Many companies in Silicon Valley allow unlimited PTOs. This flexible policy enables individuals to choose the most efficient way to work. Besides, companies usually allow occasional remote work or flexible working hours. It is also common for CEOs to share the status regularly with all employees and answer their questions. Google’s TGIF or Facebook’s all-hands happening weekly are great examples.1 Those perks are noteworthy in two ways. First, they try to maximize individual productivity. They encourage individual judgment for each circumstance, and the company system supports those decisions. When companies do a good job, they keep employees longer and enjoy employees’ higher productivity. The flexibility also allows employees to choose lives that fit them well. Second, this empowerment helps companies to make better decisions. As employees have enough information, more can propose valuable ideas, and the company can select the next steps from a better pool of options. By distributing authorities that a small group typically held, new companies in Silicon Valley became more competitive. I think these new dynamics are changing the company-employee relationships permanently. Here, I’m sharing my opinions on why this transition is happening and how individuals can handle the change.
Why is this change permanent? Because the foundational reason is the increase in complexity and the faster pace. Information is generated massively and spreads quickly; minor policy changes in China can quickly affect people in South America. In this complex world, not even the most brilliant executives can effectively make all the critical decisions. Thus, companies should empower individuals and rely on their sound choices. Moreover, as the world shifts rapidly, we see typical cycles getting much shorter. Even large companies have a hard time predicting the next few quarters, while it was common for traditional companies to have a reasonably stable plan for the next five years. Companies' average age shows this fundamental shift clearly, where S&P 500 companies' average age was 61 in 1958 but 18 in 2012.2 Some predict that 75% of them will be removed from this list by 2027, so no one can be sure if they can survive the next decade. This transition affects individuals significantly. If you are new to the workforce, aiming to be promoted to executives in 20 years in the same company is a too risky strategy. Then, companies also need to revisit their reward system, which fundamentally disrupts the relationship between employees and employers.
While the change may look drastic, it isn’t so abnormal in a long history. With the simple pattern of the Survival of the fittest, new systems continuously replaced old ones, especially when there was a fundamental shift3. Most recently, with the Industrial Revolution, the world became much more complicated, and the free market gradually obsoleted antique systems like monarchy, dictatorship, and planned economy. In this perspective, the ongoing shift is merely another transition where individuals become more important than the strict corporate hierarchy. Therefore, it isn’t surprising that the change is happening in Silicon Valley first, where competitions are the most fierce. Companies had to outsmart others, and the competition concluded that it is more beneficial to empower employees. As a result, individuals could enjoy more flexibility, but the transition isn’t final, and policies endlessly attempt to be more efficient. Like natural selection based on genetic variants, the change isn’t one-directional to provide more flexibility, and Yahoo! even prohibited remote work. It will be interesting to see which methods prevail in five years, and the winning ones may look wildly different from the current winners.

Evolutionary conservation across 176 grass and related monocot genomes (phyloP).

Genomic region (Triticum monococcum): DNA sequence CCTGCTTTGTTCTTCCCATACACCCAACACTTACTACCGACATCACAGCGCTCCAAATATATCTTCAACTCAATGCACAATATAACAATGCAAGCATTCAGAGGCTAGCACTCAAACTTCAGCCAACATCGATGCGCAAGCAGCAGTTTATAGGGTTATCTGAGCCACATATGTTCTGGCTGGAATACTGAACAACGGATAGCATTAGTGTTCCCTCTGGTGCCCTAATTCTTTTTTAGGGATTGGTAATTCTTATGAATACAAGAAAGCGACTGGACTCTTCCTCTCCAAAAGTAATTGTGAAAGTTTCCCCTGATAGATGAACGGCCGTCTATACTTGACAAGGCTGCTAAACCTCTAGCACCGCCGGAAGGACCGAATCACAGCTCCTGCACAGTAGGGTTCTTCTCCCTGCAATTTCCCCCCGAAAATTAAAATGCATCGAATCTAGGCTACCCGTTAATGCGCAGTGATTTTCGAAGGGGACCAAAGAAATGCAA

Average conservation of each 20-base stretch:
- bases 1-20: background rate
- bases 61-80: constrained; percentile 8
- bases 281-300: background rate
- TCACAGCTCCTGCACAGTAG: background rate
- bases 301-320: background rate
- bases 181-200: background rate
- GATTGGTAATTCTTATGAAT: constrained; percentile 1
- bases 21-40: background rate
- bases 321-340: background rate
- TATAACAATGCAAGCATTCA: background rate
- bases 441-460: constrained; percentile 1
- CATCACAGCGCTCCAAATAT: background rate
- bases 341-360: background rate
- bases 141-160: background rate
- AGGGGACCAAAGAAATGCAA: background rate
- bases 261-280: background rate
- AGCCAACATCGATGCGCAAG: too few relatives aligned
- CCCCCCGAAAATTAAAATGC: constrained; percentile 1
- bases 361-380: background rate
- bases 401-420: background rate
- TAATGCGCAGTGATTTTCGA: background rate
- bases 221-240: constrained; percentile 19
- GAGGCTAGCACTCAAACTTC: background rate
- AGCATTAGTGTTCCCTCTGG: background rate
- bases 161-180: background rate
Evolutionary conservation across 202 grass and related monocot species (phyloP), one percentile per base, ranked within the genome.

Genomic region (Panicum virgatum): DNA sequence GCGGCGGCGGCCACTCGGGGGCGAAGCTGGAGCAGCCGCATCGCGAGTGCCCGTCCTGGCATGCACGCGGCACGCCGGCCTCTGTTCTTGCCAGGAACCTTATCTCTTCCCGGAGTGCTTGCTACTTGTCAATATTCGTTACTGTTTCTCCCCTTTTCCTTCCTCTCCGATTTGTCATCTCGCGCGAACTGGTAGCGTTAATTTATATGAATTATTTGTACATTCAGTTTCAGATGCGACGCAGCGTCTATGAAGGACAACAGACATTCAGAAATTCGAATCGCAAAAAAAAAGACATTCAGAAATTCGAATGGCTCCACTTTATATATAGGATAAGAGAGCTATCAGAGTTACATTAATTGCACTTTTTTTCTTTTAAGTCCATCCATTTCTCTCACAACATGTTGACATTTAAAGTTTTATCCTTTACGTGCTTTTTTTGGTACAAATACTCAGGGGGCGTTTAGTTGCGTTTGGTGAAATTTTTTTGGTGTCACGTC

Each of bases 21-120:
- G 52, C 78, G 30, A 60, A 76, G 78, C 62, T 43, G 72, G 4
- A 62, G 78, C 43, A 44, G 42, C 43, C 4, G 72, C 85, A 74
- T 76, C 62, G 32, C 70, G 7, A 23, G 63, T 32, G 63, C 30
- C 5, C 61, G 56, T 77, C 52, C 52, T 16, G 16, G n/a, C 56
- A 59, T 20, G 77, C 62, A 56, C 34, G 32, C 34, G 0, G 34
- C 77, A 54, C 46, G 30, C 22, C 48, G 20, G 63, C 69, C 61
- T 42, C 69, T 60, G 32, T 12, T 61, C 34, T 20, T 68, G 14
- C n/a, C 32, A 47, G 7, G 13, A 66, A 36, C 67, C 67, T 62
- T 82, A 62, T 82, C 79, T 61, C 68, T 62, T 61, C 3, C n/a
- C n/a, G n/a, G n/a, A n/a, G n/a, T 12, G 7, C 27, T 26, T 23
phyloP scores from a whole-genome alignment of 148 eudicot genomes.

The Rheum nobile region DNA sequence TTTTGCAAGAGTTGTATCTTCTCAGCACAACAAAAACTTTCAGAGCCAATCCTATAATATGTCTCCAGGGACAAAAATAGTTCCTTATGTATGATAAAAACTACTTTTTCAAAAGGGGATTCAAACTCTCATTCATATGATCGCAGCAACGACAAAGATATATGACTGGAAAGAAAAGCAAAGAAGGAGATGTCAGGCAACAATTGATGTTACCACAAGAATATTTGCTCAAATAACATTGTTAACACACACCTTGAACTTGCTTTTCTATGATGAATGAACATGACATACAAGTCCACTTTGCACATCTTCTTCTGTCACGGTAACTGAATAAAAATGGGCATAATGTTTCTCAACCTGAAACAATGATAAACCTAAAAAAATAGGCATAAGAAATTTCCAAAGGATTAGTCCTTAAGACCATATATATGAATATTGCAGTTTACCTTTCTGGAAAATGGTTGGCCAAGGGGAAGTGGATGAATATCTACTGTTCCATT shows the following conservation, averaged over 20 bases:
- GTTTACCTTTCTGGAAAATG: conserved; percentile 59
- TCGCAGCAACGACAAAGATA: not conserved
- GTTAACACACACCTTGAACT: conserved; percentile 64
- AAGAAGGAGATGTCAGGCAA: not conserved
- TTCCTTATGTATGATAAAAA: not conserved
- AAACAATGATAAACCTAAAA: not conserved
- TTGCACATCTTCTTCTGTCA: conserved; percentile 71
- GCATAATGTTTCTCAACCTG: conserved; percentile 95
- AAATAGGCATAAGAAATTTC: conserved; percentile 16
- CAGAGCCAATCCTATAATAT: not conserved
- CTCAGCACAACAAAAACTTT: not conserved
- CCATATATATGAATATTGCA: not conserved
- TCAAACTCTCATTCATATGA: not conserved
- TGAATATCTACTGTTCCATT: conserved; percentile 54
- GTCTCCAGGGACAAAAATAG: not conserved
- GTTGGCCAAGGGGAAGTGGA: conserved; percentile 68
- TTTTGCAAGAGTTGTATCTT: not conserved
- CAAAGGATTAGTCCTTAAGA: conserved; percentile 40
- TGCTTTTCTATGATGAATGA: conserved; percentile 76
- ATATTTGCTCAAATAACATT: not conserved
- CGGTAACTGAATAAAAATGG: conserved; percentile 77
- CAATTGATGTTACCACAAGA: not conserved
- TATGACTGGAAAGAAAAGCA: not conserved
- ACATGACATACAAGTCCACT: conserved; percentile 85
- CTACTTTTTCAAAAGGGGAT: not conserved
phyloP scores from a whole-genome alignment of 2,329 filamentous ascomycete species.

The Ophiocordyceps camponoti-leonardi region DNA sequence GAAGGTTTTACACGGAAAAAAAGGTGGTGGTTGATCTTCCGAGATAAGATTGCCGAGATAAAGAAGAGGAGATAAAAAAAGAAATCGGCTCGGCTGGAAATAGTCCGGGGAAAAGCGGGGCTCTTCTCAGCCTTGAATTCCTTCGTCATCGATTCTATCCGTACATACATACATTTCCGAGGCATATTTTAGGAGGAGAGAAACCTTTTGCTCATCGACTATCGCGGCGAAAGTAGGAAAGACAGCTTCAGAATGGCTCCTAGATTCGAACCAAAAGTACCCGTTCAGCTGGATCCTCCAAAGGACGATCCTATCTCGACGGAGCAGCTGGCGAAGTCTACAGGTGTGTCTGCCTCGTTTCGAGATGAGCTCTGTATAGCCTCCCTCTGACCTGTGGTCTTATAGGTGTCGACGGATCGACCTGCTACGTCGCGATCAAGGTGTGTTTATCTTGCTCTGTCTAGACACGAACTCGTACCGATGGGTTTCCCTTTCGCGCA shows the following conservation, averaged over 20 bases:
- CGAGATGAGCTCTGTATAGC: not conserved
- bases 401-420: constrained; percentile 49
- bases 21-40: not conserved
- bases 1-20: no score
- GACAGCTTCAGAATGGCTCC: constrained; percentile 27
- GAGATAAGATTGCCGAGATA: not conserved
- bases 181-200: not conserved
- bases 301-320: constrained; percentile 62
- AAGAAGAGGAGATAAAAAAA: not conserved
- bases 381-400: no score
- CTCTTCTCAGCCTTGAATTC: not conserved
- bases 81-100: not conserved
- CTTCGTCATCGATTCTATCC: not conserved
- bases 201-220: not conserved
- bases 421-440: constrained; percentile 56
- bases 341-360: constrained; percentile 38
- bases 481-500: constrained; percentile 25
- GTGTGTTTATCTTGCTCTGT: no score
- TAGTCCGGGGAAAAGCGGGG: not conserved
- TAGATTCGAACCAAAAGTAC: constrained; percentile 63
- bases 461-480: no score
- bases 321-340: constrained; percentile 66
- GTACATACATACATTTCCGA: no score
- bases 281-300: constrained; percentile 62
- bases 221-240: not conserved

Without knowing the exact winner, however, it looks safe to assume that companies will want employees to deliver more outcomes with more responsibilities. Then, it won’t be enough to accomplish what you are asked to do or what you used to do at every level. For example, simply staying in the office longer won’t be very useful, and you need to find other ways to show impact. Similarly, longer tenure won’t guarantee anything. In an extreme example, Facebook’s CEO built a company worth $250B, and he’s only 31. Leaders also need to find ways to bring the best decision from the group instead of adhering to their opinions. I think the essence of the strategy is to build yourself distinct from others. If your views aren’t any different from others, companies have no reason to keep you, and starting a business on your own will also be challenging. As automation evolves rapidly, your work may not be as valuable as machines’. Of course, being different from others isn’t enough, but if you aren’t distinctive, there will be no market for you. You also need to demonstrate your distinct values. Instead of mindlessly following already-made decisions, questioning them can be more helpful. Indeed, Silicon Valley companies work hard to protect diverse views. For example, they strongly support the LGBT community and oppose any form of discrimination (even implicit ones).4 The specific case of Brendan Eich is illustrative of this trend where he was fired from Mozilla, which he founded, because he donated $1,000 to organizations that opposed same-sex marriage. ∎
Photo taken by Dustin Spengler: The Neon World of New York
I had a chance to visit both of them and was surprised by the directness of the questions. Those questions also make the leadership stronger. You hear Google and Facebook more for such practices, but this seems relatively common in Silicon Valley. ↩︎
Creative Destruction Whips through Corporate America by Innosight ↩︎
Refer to <Guns, Germs, and Steel: The Fates of Human Societies> for more information. ↩︎